In this article, the authors argue that school health programmes have the potential to mitigate a growing epidemic of malnutrition in children and adolescents.
Poor diets and malnutrition in all its forms are among the greatest global social challenges of our time. The Nutrition Year of Action spotlighted the urgent need for more action whilst ensuring that all stakeholders are held accountable for their commitments.
Peer education is an approach growing in popularity across school contexts, possibly due to adolescents preferring to seek help for health-related concerns from their peers rather than adults or professionals.
This is an invited memo prepared for the Spring 2022 Meeting of the Global Education Forum. It addresses the importance of the condition of children as a determinant of education outcomes, and specifically the role of school meals in addressing the well-being and learning of schoolchildren.
In the first few months of 2020, 1.5 billion children worldwide were excluded from schools by the COVID-19 pandemic.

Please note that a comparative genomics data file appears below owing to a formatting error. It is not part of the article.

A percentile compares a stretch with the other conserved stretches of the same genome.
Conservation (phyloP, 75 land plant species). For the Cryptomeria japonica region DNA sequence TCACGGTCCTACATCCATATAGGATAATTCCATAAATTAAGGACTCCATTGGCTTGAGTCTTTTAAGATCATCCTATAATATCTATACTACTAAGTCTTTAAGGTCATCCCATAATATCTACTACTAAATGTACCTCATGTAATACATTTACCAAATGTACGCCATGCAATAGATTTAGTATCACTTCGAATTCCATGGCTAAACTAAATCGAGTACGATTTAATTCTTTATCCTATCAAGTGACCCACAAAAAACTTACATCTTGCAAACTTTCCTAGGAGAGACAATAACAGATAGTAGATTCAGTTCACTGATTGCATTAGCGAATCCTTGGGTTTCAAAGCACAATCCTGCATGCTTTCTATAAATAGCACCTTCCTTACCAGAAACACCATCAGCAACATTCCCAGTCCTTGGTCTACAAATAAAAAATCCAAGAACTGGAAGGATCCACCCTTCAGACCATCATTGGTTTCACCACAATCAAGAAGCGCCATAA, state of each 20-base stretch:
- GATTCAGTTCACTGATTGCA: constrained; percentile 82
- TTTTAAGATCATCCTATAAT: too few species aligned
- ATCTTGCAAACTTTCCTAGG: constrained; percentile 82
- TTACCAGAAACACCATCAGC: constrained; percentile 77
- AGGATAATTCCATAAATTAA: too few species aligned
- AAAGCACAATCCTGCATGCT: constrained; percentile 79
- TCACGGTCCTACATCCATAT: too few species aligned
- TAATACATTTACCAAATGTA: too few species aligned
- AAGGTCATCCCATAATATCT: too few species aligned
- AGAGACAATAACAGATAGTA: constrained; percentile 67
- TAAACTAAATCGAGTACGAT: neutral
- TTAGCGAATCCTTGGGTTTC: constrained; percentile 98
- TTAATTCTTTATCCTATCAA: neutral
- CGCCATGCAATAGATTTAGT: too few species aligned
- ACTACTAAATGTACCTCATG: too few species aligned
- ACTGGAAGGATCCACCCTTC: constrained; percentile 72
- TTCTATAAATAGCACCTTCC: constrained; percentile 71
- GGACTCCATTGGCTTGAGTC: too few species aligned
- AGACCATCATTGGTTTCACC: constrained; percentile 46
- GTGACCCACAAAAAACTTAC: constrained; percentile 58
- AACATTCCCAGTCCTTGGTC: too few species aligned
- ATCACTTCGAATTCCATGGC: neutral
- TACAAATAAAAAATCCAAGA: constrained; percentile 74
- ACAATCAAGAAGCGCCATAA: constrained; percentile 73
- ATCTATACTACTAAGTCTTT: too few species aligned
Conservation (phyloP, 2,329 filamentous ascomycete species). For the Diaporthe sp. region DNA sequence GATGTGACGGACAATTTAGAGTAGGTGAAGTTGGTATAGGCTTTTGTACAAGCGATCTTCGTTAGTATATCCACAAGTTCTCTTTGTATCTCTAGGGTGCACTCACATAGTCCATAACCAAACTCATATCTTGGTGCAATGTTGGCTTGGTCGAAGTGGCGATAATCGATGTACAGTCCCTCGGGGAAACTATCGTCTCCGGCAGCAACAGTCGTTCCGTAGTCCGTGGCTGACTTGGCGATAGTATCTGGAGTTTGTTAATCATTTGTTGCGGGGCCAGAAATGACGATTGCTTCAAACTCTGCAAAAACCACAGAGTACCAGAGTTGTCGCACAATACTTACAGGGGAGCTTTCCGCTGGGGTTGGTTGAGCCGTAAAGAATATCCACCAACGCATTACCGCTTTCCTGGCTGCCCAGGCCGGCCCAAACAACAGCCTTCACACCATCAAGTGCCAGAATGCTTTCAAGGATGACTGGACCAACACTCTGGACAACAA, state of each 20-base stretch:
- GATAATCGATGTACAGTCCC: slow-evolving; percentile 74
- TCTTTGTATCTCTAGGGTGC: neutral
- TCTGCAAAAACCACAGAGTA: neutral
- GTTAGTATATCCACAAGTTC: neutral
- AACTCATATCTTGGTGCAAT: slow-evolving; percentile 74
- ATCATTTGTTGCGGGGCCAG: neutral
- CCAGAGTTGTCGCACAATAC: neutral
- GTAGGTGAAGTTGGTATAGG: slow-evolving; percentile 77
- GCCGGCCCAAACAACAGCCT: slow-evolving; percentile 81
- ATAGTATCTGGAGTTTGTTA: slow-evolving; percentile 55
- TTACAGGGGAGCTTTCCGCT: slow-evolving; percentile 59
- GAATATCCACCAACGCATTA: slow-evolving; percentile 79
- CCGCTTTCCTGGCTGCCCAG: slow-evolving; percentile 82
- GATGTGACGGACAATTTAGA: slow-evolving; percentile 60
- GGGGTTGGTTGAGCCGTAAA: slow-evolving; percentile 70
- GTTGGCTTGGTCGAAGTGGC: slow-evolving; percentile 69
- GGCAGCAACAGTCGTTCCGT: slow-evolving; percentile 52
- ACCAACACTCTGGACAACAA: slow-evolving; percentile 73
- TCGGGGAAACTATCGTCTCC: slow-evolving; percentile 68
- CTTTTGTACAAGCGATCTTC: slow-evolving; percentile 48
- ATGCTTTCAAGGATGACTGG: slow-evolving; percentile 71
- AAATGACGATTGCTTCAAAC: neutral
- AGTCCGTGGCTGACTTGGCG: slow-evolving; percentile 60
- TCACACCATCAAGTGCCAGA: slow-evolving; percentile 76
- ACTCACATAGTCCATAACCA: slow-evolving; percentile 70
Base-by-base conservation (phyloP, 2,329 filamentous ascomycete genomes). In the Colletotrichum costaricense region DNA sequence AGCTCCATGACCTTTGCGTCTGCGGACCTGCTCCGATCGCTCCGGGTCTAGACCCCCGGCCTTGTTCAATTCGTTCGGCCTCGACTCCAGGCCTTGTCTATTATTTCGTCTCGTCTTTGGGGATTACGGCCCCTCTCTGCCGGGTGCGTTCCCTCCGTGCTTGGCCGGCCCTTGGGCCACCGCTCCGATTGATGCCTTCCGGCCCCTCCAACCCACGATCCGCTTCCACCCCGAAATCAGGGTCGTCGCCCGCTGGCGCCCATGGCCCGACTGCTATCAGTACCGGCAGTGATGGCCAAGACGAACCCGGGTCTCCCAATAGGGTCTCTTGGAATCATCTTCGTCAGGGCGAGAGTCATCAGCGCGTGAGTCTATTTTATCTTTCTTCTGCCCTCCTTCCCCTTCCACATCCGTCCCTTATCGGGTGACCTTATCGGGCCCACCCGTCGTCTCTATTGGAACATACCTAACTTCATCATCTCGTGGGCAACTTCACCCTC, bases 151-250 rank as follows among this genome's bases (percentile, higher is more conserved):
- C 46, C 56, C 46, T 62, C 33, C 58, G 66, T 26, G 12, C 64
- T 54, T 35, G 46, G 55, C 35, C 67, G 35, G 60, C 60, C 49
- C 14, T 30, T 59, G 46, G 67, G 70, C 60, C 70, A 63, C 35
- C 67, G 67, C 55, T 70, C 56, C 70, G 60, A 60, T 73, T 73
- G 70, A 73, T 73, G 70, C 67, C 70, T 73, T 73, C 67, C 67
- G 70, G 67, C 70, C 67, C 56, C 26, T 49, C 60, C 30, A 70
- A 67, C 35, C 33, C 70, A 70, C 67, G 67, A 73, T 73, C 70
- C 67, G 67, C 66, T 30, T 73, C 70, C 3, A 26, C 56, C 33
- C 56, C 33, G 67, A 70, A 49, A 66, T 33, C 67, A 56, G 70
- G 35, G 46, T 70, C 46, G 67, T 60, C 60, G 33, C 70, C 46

In 2019, WFP partnered with the Ministry of Health (MoH) and UNICEF to revise the National Health Policy (2020-30) and develop the National Nutrition Strategy and Action Plan (2020-25).
This briefing note outlines key policy recommendations to strengthen education systems to protect and promote the mental health and psychosocial well-being of children and adolescents, including support for their teachers and caregivers.
Though there is comprehensive literature on the effectiveness of school feeding in increasing school enrollment and school attendance, little is known about its potential effect on child labor.
The Transforming Education Summit was convened in response to a global crisis in education – one of equity and inclusion, quality and relevance.
The immediate context for this financial landscape analysis is the learning crisis triggered by school closures during the COVID-19 pandemic and the shrinking fiscal space available to governments.